PWR 2 is a 4-unit course, taken by students in their second year, that continues PWR 1’s emphasis on analysis and research-based argument, while adding a focus on oral and multimedia communication. The course satisfies second-level WR 2 General Education Writing and Rhetoric requirement.
The centerpiece of PWR 2 is a research project that allows students to research, write, translate, and deliver an in-depth investigation. This project consists of several parts:
- research proposal (in oral and written form),
- substantial written research-based argument,
- oral delivery of research with media support,
- the composition of a text in an additional genre or mode (i.e., a podcast, a photo essay, an infographic)
At each stage of the project, students are asked to reflect on how medium impacts rhetorical choices. In addition, students participate in in-class workshops and peer-led revision exercises that are augmented by individual conferences with the PWR instructor and with Oral Communication Tutors. The class is designed to allow students to conduct field-based as well as library and Internet research, to write in a wider range of genres, to focus intensively on the media they use to present their research, and to plan and deliver presentations for live audiences.
PWR 2 Learning Objectives
Students can expect to achieve the following learning objectives after completing PWR 2:
- Students will continue to develop their ability to construct research-based arguments, including collecting, analyzing, and synthesizing data as well as scholarly and public texts.
- Students will expand their ability to apply and adapt rhetorical knowledge and principles through presenting an argument across a variety of modes, in varied situations, for varied audiences, requiring analysis and selection of effective strategies for achieving a specific purpose.
- Students will learn and practice skills and strategies for conveying a research-based argument through live oral presentation, focusing on the performative elements (including visual, aural, digital, etc.) of conveying an argument.
- Students will learn to understand writing and communication as iterative processes by developing practices of reflection and revision.
PWR 2 Assignment Sequence
PWR 2 is designed to build on students' introduction to research in PWR 1 and serve as a bridge to their later work in WIM courses and the writing of Honors Theses. Students in PWR 2 continue to focus on research-based writing, making rhetorical choices about format, genre, diction, style, and media as appropriate to the goals of their research and to the audiences they wish to address. PWR 2 adds a focus on delivery–the fifth canon of rhetoric–and thus on the written, oral, and multimedia presentation of research.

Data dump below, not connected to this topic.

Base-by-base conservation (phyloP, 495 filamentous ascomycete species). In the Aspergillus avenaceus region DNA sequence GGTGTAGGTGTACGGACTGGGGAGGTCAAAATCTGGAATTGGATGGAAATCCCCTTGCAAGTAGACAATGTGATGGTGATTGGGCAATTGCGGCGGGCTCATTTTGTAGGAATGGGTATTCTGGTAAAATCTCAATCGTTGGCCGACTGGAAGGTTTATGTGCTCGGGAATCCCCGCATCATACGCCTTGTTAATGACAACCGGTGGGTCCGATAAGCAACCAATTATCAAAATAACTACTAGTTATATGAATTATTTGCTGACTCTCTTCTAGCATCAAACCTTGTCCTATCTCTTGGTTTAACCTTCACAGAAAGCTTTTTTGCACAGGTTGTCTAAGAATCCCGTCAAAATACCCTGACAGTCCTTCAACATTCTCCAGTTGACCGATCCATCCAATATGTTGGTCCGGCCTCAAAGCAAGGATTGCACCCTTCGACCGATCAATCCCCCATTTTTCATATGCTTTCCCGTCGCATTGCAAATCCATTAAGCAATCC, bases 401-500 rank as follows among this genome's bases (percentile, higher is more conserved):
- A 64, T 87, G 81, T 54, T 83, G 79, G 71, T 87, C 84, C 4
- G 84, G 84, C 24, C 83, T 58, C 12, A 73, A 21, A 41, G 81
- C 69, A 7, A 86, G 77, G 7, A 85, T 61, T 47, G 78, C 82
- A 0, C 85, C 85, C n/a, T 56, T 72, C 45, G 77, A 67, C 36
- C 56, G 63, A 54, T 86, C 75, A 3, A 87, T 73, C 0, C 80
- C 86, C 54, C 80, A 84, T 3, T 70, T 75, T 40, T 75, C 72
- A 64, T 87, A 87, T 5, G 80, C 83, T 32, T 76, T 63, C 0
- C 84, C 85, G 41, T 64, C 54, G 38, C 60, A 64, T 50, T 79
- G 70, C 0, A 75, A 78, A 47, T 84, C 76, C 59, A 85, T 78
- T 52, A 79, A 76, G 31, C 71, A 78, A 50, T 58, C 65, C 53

The assignment sequence is as follows:
- Research Proposal Students write a proposal for a research project related to the course theme, establishing the significance and scope of the project, framing research questions and expected research methods, and presenting preliminary information about prominent sources. Each student shares their research proposal with their class in an oral presentation. (5 minutes of oral presentation, written text of 600-1200 words)
- Written Research-Based Argument Students create a substantial academic argument that incorporates a range of sources appropriate to their project, which will include library and Internet sources and, in some cases, field research. (10-12 pages or 3000-3600 words of research-based writing)
- Delivery of research Students translate their research-based argument and present it in a live oral presentation with multimedia support. (10 minutes of live oral presentation with multimedia support)
- GENRE/MODES ASSIGNMENT Students translate their research and argument into an alternate mode or genre, such as a podcast, an op-ed, a video, or infographic.
Additional Writing and/or Delivery
In addition to the major assignments above, instructors may ask students to do additional informal writing in the form of drafts, blogs, peer responses, additional delivery in the form of impromptu delivery exercises, interim presentations on their research process, and rehearsals. Some instructors ask their students to present their Delivery of Research to an audience outside of class, in an academic conference or community performance.
Overall work required
During the quarter, students should complete 18-20 minutes of graded live oral presentations and at least 15-20 pages (4500-6000 words) of graded writing to be read in print. Each major graded assignment should include a draft and revision stage.